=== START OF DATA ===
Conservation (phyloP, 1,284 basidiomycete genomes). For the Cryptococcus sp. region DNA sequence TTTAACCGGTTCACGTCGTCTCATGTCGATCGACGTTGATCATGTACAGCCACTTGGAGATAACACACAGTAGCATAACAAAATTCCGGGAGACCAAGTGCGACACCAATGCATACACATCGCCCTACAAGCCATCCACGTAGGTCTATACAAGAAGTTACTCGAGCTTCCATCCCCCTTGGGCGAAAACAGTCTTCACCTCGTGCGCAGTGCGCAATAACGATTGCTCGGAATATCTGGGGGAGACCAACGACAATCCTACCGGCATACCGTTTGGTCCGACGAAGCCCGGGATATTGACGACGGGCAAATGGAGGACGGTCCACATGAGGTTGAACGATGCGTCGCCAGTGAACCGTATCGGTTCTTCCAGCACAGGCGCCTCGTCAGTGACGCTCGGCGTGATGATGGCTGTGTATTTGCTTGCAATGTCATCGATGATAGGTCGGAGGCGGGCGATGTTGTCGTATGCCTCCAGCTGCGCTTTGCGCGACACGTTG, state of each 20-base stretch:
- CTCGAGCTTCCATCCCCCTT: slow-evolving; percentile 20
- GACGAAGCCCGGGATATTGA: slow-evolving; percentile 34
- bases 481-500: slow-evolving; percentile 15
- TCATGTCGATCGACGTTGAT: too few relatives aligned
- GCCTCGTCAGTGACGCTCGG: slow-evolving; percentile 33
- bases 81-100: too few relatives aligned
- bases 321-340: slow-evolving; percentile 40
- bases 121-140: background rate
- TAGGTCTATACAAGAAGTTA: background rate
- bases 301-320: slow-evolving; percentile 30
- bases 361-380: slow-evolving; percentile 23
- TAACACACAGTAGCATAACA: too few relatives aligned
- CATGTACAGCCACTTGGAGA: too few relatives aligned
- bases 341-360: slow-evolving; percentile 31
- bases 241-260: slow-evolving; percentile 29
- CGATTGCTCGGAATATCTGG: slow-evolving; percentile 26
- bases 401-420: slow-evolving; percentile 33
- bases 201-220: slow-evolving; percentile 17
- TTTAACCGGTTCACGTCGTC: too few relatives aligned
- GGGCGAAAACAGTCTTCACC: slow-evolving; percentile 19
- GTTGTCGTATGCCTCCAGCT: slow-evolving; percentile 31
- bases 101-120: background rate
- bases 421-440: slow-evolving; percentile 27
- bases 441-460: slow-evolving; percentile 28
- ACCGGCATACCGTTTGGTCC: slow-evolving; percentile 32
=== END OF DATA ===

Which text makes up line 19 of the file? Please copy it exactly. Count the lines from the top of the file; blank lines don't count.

- bases 201-220: slow-evolving; percentile 17